‘Why Meadow Died’ Is ‘Guide’ for Parents to Learn About School Safety, Father of Slain Parkland Student Says

The father of Meadow Pollack, a student who was killed at Marjory Stoneman Douglas High School, in Broward County, Florida in 2018, wrote a book about gun violence in America that directly contradicts popular thinking by the liberal left that guns are the problem in our society, and not the people that control them.

Andrew Pollack’s daughter, who was murdered in cold blood by deranged gunman Nikolas Cruz, believes it is the liberal discipline policies of the school district and ineffective leadership at the Broward County Sheriff’s office that are responsible for Meadow’s death.

Pollack said his book, Why Meadow Died, is “a guide for parents and grandparents to read and actually look at what happened” to his daughter so they ask informed questions about school safety in their children’s or grandchildren’s school district. Cruz signed a release form allowing his Public Defender’s office legal team to share his medical records. The attorneys shared these records with Pollack in an effort to hold people accountable for the shooting.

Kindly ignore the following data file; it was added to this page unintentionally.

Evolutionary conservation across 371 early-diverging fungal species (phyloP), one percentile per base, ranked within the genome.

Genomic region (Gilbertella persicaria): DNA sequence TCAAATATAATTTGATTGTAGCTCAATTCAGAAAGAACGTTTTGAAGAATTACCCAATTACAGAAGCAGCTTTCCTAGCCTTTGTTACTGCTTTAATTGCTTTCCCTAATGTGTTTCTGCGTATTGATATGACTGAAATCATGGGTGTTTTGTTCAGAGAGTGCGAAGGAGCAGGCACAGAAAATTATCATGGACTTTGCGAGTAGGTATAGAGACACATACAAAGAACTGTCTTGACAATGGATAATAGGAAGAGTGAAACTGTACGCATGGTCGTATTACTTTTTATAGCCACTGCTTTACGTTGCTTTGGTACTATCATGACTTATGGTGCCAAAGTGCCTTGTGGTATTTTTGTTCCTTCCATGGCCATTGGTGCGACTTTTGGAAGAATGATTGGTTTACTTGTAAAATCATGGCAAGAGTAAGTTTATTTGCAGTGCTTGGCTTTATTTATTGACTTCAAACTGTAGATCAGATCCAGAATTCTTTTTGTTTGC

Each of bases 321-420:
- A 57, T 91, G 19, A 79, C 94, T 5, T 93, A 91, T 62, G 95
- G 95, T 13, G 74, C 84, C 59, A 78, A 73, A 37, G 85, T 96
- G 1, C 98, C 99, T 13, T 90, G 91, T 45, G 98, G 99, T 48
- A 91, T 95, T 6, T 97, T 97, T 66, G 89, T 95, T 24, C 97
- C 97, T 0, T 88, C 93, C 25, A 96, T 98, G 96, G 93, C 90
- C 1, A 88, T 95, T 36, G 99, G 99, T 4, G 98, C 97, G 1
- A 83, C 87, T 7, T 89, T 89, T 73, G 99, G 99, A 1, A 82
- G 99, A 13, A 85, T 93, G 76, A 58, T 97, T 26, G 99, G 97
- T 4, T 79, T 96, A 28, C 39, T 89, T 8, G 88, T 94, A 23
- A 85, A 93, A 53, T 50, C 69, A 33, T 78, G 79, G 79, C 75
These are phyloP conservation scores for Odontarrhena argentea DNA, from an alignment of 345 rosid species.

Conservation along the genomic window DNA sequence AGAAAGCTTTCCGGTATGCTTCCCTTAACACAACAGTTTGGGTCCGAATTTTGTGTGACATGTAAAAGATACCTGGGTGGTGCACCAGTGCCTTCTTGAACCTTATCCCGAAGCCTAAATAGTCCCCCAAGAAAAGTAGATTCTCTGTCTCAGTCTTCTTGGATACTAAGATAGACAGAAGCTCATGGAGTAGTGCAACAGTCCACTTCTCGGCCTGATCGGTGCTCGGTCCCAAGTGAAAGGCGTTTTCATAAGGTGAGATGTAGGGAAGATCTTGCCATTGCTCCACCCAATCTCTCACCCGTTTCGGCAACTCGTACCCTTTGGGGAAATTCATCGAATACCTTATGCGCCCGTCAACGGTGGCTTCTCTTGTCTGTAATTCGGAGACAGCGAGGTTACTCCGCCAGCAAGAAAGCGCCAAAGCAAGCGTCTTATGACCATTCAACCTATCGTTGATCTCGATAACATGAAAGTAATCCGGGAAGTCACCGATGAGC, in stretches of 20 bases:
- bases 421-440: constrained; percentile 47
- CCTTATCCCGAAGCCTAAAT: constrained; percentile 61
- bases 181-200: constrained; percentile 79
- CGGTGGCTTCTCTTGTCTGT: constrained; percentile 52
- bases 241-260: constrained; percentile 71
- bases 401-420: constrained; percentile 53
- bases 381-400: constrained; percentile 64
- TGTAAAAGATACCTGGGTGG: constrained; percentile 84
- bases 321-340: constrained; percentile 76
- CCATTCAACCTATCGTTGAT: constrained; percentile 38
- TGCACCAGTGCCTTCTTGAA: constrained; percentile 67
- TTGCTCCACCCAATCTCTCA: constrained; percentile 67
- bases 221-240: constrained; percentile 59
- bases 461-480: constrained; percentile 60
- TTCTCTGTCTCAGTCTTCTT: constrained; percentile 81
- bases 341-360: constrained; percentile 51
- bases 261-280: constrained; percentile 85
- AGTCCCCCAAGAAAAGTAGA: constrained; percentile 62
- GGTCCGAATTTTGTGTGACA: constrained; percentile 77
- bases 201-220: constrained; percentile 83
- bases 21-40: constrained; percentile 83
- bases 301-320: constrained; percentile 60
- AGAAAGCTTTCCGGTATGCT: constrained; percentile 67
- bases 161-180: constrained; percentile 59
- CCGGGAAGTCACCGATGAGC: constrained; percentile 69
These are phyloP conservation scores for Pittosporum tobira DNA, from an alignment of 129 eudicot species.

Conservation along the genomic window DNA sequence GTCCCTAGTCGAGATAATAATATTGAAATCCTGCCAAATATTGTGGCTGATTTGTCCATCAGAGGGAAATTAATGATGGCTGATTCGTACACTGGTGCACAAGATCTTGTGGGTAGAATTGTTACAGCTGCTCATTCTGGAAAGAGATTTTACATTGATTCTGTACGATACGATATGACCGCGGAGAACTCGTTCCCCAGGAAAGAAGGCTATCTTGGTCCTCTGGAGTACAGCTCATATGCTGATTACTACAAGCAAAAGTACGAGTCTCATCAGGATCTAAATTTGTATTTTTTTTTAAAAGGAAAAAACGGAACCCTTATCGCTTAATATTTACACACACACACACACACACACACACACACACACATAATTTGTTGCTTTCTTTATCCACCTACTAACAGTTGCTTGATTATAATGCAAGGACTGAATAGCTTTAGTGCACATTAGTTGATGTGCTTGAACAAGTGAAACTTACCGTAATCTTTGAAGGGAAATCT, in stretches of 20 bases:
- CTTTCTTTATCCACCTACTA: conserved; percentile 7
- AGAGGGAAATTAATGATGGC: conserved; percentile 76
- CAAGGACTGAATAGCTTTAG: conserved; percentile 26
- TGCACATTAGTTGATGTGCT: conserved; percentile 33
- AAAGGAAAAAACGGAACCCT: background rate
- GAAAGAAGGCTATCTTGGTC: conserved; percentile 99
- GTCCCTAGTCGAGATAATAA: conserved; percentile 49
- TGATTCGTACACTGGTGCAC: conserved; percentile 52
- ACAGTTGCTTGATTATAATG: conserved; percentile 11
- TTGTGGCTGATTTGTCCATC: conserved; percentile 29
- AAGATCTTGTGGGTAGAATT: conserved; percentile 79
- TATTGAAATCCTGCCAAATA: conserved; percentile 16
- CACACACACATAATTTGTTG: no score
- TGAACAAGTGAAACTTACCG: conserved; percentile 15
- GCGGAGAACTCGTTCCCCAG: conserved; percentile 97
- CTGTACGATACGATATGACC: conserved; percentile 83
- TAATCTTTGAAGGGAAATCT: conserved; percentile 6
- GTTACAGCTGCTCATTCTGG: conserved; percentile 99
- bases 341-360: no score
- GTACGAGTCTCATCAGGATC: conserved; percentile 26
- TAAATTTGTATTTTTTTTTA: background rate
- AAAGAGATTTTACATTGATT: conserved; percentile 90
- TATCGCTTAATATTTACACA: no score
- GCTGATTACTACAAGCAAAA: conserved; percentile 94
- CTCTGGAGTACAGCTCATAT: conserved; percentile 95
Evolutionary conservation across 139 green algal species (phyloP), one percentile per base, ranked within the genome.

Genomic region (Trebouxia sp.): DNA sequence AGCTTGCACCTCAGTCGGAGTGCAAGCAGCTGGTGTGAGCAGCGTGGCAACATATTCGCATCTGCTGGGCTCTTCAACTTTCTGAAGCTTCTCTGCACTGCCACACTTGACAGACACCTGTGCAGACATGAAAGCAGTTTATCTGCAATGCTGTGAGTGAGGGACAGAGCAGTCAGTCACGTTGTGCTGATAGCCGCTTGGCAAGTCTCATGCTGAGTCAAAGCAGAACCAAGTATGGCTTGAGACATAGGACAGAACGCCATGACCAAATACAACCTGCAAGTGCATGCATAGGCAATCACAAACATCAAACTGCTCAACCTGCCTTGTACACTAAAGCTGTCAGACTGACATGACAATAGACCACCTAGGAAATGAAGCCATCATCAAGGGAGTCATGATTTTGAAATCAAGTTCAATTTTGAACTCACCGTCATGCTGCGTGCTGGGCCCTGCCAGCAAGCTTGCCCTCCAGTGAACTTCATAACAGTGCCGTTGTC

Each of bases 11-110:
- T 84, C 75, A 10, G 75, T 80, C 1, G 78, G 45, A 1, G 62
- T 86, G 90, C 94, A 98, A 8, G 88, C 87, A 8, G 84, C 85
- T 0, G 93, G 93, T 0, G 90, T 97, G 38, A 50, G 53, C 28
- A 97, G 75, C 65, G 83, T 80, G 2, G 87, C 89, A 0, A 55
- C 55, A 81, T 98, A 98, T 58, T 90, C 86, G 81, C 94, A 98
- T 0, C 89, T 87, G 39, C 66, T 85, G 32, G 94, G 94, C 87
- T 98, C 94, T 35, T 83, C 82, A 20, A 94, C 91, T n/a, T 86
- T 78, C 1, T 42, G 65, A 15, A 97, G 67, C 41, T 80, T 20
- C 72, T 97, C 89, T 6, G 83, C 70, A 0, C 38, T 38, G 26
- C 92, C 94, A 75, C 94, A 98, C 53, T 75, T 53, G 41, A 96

The knowledge the grieving father gleaned from these records is shocking. He discusses the many red flags that were either missed by school personal or, in the case of Nickolas’s eighth grade teacher who wrote in a behavioral analysis that he “was a danger to students and teachers, ignored by Henderson Behavioral Health, who was treating him.  School psychiatrists were so concerned that they took the unusual step of writing to Cruz’s personal psychiatrist saying that “he shared dreams of killing people and (being) covered in blood.”

In the book Pollack also argues that a lax school discipline policy in Broward County Schools allowed Cruz’s previously violent behavior to go unpunished.  The PROMISE program instituted by Superintendent Robert Runcie was designed to keep disruptive students in school through mentoring programs and counseling. It was seen as a way to prevent the “school to prison pipeline” which administrators felt discriminated against minorities.  In effect, Pollack said, this policy allowed Nickolas Cruz to be disciplined 67 times before being told to leave school permanently.

After the shooting it was discovered that the FBI received tips that Cruz might pose a threat to schools and the Broward County Sheriff’s Office had been called to Cruz’s home due to his violent behavior, but nothing was done.  Pollack is suing Cruz and the Sheriff’s Office deputy who was on duty at the school on the day of the shooting, but stayed outside during the attack.


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